The carb is operating "normally" at full throttle. In this case, the throttle plate is parallel to the length of the tube, allowing maximum air to flow through the carb. The air flow creates a nice vacuum in the venturi, and this vacuum draws in a metered amount of fuel through the jet. You can see a pair of screws on the top-right of the carb in photo 1. One of these screws (labeled "Hi" on the case of the chain saw) controls how much fuel flows into the venturi at full throttle.

When the engine is idling, the throttle plate is nearly closed (the position of the throttle plate in the photos is the idle position). There is not really enough air flowing through the venturi to create a vacuum. However, on the back side of the throttle plate there is a lot of vacuum (because the throttle plate is restricting the airflow). If a tiny hole is drilled into the side of the carb's tube, fuel can be drawn into the tube by the throttle vacuum. This tiny hole is called the idle jet. The other screw of the pair seen in photo 1 is labeled "Lo" and controls the amount of fuel that flows through the idle jet.

When the engine is cold and you try to start it with the pull-cord, the engine is running at an extremely low rpm. It is also cold, so it needs a very rich mixture to start. This is where the choke plate comes in.

When activated, the choke plate completely covers the venturi (watch this video of the choke plate to see it in action). If the throttle is wide open and the venturi is covered, the engine's vacuum draws a lot of fuel through the main jet and the idle jet. Usually, this very rich mixture will allow the engine to fire once or twice, or to run very slowly. If you then open the choke plate, the engine will start running normally.

The Engine

Top view of the engine
Top view of the engine

With all of the cover plates removed, what you have is the naked engine, as seen in these two photos:

Bottom view of the engine

What you can see in these photos is that a chain saw is really just an engine with some cover plates bolted onto it, a handle to hold it, and a chain and bar to cut with. The engine is the main structural member that everything bolts onto!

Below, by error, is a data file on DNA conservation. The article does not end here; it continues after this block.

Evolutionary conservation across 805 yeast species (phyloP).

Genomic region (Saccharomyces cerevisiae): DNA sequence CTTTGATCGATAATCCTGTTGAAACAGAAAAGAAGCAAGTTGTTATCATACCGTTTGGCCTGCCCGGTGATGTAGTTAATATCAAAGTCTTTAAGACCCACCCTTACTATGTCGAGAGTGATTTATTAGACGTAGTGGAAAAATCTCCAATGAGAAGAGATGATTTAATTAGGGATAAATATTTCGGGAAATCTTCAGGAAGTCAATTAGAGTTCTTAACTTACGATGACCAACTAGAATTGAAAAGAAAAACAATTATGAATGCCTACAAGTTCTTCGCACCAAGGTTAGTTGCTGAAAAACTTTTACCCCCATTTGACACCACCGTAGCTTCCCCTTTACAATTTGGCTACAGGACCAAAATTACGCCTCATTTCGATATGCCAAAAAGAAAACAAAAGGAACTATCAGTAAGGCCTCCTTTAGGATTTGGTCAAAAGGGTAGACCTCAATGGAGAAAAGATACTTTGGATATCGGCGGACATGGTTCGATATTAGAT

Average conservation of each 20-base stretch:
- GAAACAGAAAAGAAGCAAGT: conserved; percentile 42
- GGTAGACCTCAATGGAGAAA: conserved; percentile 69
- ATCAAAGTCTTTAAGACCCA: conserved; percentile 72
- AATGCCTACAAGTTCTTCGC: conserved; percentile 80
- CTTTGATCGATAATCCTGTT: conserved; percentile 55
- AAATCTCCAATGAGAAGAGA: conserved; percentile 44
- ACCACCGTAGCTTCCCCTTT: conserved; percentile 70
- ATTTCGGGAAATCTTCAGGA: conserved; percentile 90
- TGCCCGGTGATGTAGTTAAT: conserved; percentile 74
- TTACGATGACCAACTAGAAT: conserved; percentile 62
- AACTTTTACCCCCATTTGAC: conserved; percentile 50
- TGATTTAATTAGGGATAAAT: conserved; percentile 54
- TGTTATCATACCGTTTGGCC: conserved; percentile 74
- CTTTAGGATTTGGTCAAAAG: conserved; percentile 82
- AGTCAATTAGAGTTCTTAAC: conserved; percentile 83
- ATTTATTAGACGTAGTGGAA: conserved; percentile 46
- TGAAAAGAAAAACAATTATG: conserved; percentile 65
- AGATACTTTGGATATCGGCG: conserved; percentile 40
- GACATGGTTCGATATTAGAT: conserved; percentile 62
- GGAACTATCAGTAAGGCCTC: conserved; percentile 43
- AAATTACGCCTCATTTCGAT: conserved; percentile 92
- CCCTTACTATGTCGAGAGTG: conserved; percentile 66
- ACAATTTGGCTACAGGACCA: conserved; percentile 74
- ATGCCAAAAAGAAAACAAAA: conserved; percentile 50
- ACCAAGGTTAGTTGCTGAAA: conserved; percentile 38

In the photos above you can see all the major components:

  • The engine itself, visible mainly as the aluminum combustion chamber covered with cooling fins
  • The flywheel, which also contains the blower to cool the engine and the magnets for the magneto
  • The magneto
  • The air intake (which connects to the carb)
  • The spark plug
  • The spark arrestor/muffler
  • The centrifugal clutch
  • A small oil pump that lubricates the chain

These three videos are helpful in understanding the engine:

The Crankshaft

You can remove the flywheel, magneto, spark plug, muffler and centrifugal clutch and what you are left with is the combustion chamber, piston, connecting rod and crankshaft. If you remove the crankshaft cover, you expose the crankshaft, as seen in this photo:

The two ends of the crankshaft run on roller bearings, as seen here:

If you pull on the crankshaft, the piston comes with it:

This piston is 1.5 inches (38.1 mm) in diameter and 1.5 inches high.

The connecting rod connects the piston to the crankshaft. A set of roller bearings keeps everything smooth at the crankshaft end.

So there you have it -- a complete chain saw! It is a miracle of modern manufacturing technology that you can buy one of these, containing several hundred parts, for about $100. And it will run really well for years with little or no maintenance.

For more information on chain saws and related topics, check out the links on the next page.